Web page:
The following is a translation of a blog post written by Hampus Östh Gustafsson, Uppsala University, for the blog Humtank. The text was originally published in Swedish.
“The Centre Must Fall”: Reflections on Global Humanities
In this blog post, Hampus Östh Gustafsson describes the discussions on global opportunities and challenges held at the recent Making of the Humanities VIII conference in Cape Town. The troubled past of South Africa provided a special framework, and soon it became apparent that the notion of a crisis in the humanities is prevalent there as well. The polycentric focus of the conference, however, opened up new ways of addressing the history and current state of the humanities.
The fact that the conditions of the humanities vary in time and space should be a matter of course – yet, astonishingly little consideration is given to this trivial starting point. As a result, debates about the state of the humanities often become vague or miss their mark. Attempts have recently been made to approach the alleged crisis of these subjects in novel ways, focusing in particular on how an eventual crisis should be interpreted from a global perspective. Such comparative projects, however, come with many difficulties. In the same way that it is risky to speak of the humanities as a monolith, problems arise in connection with transnational comparisons of environments with varying academic systems and cultures of knowledge. Is it really the same categories that are being compared?
Against this background, scholars within the field of History of Humanities met on 21st–23rd November 2019 for a conference at the University of Cape Town. The initiators of the field have eagerly stressed an ambition to be globally inclusive. This year’s theme, “Decentralizing the Humanities”, was thus well chosen. In the following, I would like to recap some reflections that were raised during the conference. The choice of a location with such a troubled past contributed to an uncovering of new aspects of the history of the humanities. Still, it took until the last day of the conference before a question that everyone seemed to have awaited was finally put: should one not, in a country marked by racism, huge socioeconomic differences and a violent past, expect subjects such as history to be considered very important, making the notion of a crisis in the humanities irrelevant? The answer turned out to be far from obvious. On the contrary, a number of challenges faced by the African humanities were mentioned. For instance, one participant described how South African youths sometimes display a kind of fatigue when they are about to enter universities since they, in school, already have spent so much time on certain historical narratives, as if history is almost too present to have a positive effect on the state of the humanities.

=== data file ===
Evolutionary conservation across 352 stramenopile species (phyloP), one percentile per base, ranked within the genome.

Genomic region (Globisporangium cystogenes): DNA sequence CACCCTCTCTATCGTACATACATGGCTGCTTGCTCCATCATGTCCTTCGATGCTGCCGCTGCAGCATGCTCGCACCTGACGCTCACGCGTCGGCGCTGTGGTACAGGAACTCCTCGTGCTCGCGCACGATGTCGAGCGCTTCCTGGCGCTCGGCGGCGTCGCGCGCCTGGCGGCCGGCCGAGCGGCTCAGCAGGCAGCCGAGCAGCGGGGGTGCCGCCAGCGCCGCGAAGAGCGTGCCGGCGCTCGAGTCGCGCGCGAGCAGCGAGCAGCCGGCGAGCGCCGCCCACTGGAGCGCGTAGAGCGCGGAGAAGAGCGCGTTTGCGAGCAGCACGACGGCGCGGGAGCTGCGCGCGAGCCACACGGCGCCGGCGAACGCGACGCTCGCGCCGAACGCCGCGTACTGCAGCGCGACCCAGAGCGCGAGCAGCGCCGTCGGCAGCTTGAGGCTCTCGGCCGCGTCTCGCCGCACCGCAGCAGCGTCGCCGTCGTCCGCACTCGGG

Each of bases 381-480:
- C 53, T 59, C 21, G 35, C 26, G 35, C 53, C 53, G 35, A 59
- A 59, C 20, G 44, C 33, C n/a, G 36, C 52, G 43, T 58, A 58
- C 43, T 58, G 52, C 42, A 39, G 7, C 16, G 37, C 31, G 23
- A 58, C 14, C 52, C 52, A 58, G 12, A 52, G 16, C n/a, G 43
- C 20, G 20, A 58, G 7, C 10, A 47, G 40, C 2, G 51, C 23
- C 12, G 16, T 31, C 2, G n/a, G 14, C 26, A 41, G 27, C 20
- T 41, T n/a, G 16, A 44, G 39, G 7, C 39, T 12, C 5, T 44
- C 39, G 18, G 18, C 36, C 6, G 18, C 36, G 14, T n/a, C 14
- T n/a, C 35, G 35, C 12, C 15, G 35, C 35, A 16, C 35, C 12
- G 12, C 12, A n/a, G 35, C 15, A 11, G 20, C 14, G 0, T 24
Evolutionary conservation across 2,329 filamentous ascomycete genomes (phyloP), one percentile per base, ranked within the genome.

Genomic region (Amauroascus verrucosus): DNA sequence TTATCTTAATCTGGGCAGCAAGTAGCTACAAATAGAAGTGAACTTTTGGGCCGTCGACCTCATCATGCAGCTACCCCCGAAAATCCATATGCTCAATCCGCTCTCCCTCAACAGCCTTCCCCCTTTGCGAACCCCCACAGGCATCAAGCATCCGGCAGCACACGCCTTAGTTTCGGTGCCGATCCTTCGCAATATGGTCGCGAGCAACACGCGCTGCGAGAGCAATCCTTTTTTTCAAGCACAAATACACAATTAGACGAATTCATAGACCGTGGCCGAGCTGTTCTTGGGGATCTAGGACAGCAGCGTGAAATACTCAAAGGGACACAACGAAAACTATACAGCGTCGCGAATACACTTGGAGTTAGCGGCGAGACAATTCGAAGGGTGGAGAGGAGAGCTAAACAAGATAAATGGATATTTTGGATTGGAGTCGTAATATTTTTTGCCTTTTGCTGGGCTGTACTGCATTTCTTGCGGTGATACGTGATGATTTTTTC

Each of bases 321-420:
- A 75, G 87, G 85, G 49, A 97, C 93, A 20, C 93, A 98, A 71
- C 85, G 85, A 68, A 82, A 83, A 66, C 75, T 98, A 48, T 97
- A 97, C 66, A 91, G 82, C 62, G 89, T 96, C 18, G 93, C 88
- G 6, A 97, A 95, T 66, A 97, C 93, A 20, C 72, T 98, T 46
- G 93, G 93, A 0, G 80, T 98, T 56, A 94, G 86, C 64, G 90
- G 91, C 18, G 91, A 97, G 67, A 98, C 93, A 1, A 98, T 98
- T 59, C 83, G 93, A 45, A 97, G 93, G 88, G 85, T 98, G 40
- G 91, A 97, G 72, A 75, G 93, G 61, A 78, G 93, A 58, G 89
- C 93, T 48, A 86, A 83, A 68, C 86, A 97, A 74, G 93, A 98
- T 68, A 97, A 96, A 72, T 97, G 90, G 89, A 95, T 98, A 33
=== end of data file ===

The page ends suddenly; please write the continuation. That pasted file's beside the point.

The issue of a humanities crisis in South Africa has already been addressed in academic literature, for instance in the recent anthology The Changing Face of Higher Education: Is There An International Crisis in the Humanities? (Routledge, 2019), consisting of national case studies from all continents. The various chapters raise the question of whether it is meaningful at all to talk about a crisis in the humanities, or even to expect a yes or no answer to the question of whether there exists one. This is partly due to the fact that crisis narratives of the humanities are usually formulated in relation to notions of a golden age. In the case of South Africa, historian Keith Breckenridge pointed out how the history of the humanities within the academic system is briefer compared to many other former colonies as the universities were formally established after the First World War. Characteristic golden age narratives are thus missing, but nevertheless it turns out that South Africa has gone quite far regarding the issue of a “crisis”.